By Virginia Valenzuela, Arts Editor
ETHDenver begins with waiting in line out in the cold, making new friends on Telegram and getting invited to parties. After administering a covid test and grabbing a wristband, I stand in another line to get into an elevator going up to the 4th floor where the conference was taking place. Outside, a McLaren patterned with the iconic Doge revs its engine.
ETHDenver is a cacophony of languages and accents, NFT enthusiasts and DAO members, noobs and experts, all of them friendly and chatty. Free merch abounds, and every five minutes or so I overhear the first in-person meetings of online comrades. “What brings you here?” is the entry point for nearly every conversation. But isn’t it obvious? The panels with new crypto start-ups, the coders competing in hackathons strewn across the shared spaces, the shortlist of famous names in crypto–like Nadya Tolokonnikova of Pussy Riot and pplpleasr, the namesake of pleasrDAO–and the opportunities to network with people who share your same interests in Web3.
One of the first panels I went to was on a topic I’ve spent a lot of time thinking about: privacy in the age of the internet. With all of the recent conversations around user data and the ensuing calls for privacy, it is easy to feel like Web3 could be our savior, our return to anonymity, and the reclamation of our virtual sovereignty.
The problem is, it’s not.
Adrian Brink is the founder of Anoma, a proof-of-stake blockchain that markets itself as a truly private, “asset-agnostic,” payment platform. Their goal is to ensure that their customers maintain their privacy, even as they send money back and forth between people and parties.
But isn’t blockchain anonymous?
No. Not only is your computer’s IP address tracked by services like MetaMask and Etherscan, thus connecting a geological location to your wallet, but the platforms you use to buy crypto currencies may also share your data as well. Coinbase is one of the largest crypto exchanges in use today, and one of the hot topics at this year’s conference was how they take private data from their users and then share it with other exchanges globally. They’re not the only ones.
According to Brink, one of the biggest problems with modern-day democracy is the lack of privacy afforded to individuals. In fact, when it comes to our public lives, we are as open to the world as ever, whether we engage with social media or not. Search engines track our search history, online banking tracks our sensitive information, and every single website stores (and collects) information with every visit.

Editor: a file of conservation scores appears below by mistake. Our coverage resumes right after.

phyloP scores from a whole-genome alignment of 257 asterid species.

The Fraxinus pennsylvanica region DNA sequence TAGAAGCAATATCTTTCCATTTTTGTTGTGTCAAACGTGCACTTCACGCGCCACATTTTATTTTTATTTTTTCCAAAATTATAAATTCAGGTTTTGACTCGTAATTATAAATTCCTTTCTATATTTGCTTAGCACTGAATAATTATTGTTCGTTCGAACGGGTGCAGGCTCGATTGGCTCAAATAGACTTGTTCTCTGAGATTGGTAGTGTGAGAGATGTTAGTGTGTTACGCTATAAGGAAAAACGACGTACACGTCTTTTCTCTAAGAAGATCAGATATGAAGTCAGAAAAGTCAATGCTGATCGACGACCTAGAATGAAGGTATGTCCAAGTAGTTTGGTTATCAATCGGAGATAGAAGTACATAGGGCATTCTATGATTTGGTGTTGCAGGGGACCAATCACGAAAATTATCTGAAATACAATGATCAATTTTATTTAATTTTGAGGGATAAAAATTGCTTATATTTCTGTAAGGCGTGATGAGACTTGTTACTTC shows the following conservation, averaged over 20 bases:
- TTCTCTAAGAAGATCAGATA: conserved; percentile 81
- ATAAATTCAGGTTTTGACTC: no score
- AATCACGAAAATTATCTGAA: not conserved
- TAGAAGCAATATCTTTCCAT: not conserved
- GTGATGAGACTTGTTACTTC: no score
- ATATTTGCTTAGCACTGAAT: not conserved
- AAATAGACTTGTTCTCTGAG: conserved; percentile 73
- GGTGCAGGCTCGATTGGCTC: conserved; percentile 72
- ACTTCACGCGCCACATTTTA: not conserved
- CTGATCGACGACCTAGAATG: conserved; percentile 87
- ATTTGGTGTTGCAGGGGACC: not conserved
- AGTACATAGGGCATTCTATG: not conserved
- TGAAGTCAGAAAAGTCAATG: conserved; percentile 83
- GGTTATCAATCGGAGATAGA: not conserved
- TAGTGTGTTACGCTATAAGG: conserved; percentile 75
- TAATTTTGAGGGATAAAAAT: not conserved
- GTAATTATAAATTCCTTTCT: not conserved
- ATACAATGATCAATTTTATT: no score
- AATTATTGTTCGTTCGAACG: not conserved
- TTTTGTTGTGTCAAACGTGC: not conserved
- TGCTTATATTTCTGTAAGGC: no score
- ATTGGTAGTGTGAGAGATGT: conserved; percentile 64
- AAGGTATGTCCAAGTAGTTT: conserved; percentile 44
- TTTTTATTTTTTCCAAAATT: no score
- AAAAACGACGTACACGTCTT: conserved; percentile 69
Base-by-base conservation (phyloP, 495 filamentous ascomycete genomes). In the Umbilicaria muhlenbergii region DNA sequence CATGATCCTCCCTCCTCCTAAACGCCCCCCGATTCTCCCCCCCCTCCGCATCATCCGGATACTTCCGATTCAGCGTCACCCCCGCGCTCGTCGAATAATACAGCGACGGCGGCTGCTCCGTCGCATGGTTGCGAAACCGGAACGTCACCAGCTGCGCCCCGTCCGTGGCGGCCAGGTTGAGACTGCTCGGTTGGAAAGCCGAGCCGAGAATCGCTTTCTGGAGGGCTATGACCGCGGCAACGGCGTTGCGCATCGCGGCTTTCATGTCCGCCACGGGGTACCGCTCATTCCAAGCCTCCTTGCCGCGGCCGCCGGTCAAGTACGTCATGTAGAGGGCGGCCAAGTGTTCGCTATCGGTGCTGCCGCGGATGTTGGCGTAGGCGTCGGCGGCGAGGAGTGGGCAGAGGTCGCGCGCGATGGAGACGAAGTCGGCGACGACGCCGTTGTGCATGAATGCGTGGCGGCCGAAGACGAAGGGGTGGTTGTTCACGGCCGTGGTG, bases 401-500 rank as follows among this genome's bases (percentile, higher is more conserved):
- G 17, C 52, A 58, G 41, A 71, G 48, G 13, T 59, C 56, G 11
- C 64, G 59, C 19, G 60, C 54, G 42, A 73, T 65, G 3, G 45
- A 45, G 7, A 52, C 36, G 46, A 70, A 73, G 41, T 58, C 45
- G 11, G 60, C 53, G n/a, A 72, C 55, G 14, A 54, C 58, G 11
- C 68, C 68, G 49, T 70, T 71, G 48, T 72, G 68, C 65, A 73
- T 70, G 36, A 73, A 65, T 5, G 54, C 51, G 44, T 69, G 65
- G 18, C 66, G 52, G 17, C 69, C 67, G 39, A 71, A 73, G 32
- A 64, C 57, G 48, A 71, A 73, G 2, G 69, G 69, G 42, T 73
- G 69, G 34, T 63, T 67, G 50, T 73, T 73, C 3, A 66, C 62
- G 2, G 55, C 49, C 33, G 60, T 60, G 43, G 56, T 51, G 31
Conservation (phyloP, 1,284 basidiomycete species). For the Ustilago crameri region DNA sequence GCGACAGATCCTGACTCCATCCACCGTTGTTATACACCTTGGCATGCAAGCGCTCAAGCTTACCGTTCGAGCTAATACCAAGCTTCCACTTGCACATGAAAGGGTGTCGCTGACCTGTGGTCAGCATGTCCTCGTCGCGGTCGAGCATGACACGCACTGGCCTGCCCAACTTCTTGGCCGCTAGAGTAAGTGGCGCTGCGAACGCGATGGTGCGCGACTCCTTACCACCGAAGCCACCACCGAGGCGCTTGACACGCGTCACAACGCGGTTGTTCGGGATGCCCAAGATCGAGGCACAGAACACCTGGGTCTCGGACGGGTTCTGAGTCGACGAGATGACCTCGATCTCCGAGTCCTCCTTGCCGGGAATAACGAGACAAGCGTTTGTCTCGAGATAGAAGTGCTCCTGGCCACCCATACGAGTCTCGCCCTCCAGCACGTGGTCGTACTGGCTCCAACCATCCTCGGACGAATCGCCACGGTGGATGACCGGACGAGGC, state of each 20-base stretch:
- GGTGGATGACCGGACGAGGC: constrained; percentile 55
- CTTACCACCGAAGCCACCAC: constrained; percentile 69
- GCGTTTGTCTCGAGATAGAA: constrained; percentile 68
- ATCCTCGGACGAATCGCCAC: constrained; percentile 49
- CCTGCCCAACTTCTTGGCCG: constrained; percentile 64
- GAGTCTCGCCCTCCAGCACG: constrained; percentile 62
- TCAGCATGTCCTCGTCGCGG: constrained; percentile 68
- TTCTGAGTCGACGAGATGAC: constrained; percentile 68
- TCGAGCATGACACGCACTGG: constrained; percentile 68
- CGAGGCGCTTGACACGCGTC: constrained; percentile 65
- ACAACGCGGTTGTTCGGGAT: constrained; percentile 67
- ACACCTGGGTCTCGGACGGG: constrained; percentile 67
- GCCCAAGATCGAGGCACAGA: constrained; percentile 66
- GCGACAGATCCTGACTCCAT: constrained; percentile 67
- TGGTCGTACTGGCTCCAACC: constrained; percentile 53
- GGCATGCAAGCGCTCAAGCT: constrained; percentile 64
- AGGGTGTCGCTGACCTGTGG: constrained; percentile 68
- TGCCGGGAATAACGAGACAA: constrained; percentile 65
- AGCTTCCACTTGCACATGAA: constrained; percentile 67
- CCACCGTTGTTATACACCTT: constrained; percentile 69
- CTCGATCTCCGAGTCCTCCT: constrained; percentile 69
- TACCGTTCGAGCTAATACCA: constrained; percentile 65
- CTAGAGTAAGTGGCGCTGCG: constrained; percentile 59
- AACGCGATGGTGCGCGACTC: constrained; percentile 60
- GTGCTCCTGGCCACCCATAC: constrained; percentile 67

But why should I be worried if I have nothing to hide?
Because privacy is not just about what people know, but how people act. According to Michel Foucault’s Discipline and Punish, people act differently when they know they are being watched. Even just the appearance of surveillance has the same effect, whether or not anyone is actually watching. This state of heightened awareness, epitomized by the feeling–fear? worry?–some of us have before hitting “send” on a Tweet that may be too political or in any way offensive to anyone, changes the way we act.
So why does this matter in a democracy? All forms of governance are about human coordination, which requires both common sense and a shared reality. Without these two things, societies cannot have shared goals or even civil conversations, and thus cannot achieve anything. Furthermore, with data-driven ads and news, each person experiences the internet, and by extension the world, in a different light. This is a clear problem that we are witnessing today, and not just in the United States, but all over the world.
And while it is true that DAOs are an effective solution for tackling specific problems, Brink does not believe that they are the answer to our problems. The solution, or one of them, is to return to a world where individuals have privacy.
Privacy matters because it changes the power dynamic between individuals and corporations. If Facebook owns your data, then they not only profit from giving you personalized advertising, they also affect your worldview, showing you content that makes your blood boil–I mean, that keeps you engaged. They can sell that data to bad actors (Cambridge Analytica, for example) who want to change the outcome of a political event, like a protest or an election (like in 2016). But if you own your data, that puts you back in control of your online life, and fights against surveillance capitalism all at the same time.
As of right now, Brink says, 99% of all systems are completely transparent, and 99% of users aren’t aware of it. And between IP address tracking and the increase in KYC (Know Your Customer) requirements, even the pseudonymous nature of Web3 is slowly eroding. While there are companies tackling this very problem, like ZCash and Hopr, for Brink, the future of Web3 has to be multi-chain, and it has to happen sooner rather than later because governments are already starting to go after the business of blockchain.
And with that, Brink’s time is up. He thanks us for our time and attention and leaves the stage. Outside, a light snow begins to fall. I have a drink at the bar. As I pay my tab, a notification pops up on my iPhone. 15 people liked your Tweet from #ETHDenver.